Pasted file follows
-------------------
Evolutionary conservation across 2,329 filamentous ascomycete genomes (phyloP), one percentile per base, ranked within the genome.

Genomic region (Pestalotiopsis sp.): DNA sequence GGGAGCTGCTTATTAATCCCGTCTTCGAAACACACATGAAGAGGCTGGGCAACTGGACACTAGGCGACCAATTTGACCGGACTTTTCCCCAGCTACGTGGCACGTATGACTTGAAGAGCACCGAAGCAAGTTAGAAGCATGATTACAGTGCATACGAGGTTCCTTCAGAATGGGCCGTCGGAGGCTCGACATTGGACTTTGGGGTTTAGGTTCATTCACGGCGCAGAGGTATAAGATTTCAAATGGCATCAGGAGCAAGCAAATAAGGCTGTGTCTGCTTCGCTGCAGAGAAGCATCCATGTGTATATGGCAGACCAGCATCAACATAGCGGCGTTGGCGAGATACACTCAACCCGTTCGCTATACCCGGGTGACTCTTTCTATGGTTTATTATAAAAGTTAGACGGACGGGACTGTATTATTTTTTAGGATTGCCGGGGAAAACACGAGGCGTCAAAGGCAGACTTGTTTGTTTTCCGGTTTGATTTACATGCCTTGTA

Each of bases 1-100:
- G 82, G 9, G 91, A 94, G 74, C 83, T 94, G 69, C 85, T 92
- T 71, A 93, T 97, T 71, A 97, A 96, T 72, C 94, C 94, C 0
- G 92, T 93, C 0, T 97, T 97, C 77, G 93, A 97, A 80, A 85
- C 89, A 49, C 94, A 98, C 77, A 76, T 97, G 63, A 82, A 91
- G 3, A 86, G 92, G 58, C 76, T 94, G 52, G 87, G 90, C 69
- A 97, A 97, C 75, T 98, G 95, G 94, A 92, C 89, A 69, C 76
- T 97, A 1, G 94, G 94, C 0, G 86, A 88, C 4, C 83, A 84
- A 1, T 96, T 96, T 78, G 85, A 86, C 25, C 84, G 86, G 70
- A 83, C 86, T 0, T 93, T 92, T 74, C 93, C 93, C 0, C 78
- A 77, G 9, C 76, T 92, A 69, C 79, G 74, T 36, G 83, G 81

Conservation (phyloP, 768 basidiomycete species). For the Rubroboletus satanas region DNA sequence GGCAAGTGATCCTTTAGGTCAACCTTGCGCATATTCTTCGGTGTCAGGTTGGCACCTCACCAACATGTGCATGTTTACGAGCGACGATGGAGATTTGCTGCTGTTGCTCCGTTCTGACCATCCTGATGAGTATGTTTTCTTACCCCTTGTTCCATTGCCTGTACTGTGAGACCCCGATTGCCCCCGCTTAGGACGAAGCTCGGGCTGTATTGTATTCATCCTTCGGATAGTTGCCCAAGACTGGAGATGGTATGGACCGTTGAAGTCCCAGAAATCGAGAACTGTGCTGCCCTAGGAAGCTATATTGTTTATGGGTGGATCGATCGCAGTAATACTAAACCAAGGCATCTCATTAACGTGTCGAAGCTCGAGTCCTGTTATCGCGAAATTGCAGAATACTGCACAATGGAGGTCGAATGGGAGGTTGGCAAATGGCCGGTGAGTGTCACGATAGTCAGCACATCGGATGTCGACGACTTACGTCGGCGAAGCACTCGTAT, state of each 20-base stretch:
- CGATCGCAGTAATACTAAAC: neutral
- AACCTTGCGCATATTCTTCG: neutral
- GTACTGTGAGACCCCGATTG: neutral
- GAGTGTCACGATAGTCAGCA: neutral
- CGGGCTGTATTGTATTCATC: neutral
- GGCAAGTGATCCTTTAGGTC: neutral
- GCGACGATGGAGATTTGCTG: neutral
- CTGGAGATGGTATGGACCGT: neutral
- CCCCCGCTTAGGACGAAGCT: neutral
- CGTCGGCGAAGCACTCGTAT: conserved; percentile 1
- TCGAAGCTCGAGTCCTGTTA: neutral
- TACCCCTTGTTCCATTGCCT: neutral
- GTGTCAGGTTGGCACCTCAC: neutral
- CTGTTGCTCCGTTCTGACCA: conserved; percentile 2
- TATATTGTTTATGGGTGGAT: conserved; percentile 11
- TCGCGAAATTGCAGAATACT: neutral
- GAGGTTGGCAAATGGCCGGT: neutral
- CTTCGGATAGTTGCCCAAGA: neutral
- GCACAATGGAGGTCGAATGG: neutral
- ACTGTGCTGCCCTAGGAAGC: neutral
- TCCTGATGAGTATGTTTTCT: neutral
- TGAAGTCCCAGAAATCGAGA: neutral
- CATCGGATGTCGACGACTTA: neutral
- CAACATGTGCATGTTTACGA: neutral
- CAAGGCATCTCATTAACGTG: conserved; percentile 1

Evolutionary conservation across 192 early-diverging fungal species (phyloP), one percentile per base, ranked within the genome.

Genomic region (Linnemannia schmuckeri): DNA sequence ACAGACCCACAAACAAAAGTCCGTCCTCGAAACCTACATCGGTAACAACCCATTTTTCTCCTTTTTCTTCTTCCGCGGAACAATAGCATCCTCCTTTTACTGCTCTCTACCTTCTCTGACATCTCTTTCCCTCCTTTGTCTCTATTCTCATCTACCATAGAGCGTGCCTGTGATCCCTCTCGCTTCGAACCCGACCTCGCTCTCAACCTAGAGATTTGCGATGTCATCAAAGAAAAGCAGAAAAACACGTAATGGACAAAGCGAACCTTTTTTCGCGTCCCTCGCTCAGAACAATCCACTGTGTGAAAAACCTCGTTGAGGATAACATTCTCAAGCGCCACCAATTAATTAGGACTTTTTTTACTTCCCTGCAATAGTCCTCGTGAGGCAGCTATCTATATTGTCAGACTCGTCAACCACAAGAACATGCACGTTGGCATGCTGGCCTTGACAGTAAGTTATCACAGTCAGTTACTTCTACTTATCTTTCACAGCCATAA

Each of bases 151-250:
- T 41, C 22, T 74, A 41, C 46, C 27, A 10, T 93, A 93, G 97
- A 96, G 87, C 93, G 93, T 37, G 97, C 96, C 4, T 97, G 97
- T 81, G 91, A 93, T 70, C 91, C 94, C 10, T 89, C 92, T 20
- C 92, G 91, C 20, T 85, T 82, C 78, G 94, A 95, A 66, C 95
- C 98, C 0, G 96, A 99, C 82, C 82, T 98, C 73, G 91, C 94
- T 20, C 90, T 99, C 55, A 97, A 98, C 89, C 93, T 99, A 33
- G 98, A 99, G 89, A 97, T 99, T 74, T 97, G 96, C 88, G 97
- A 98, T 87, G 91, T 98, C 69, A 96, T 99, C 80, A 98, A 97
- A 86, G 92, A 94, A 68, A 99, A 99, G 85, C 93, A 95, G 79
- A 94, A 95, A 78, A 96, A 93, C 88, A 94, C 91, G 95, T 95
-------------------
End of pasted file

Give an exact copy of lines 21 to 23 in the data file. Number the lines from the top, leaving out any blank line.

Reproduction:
- GCGACGATGGAGATTTGCTG: neutral
- CTGGAGATGGTATGGACCGT: neutral
- CCCCCGCTTAGGACGAAGCT: neutral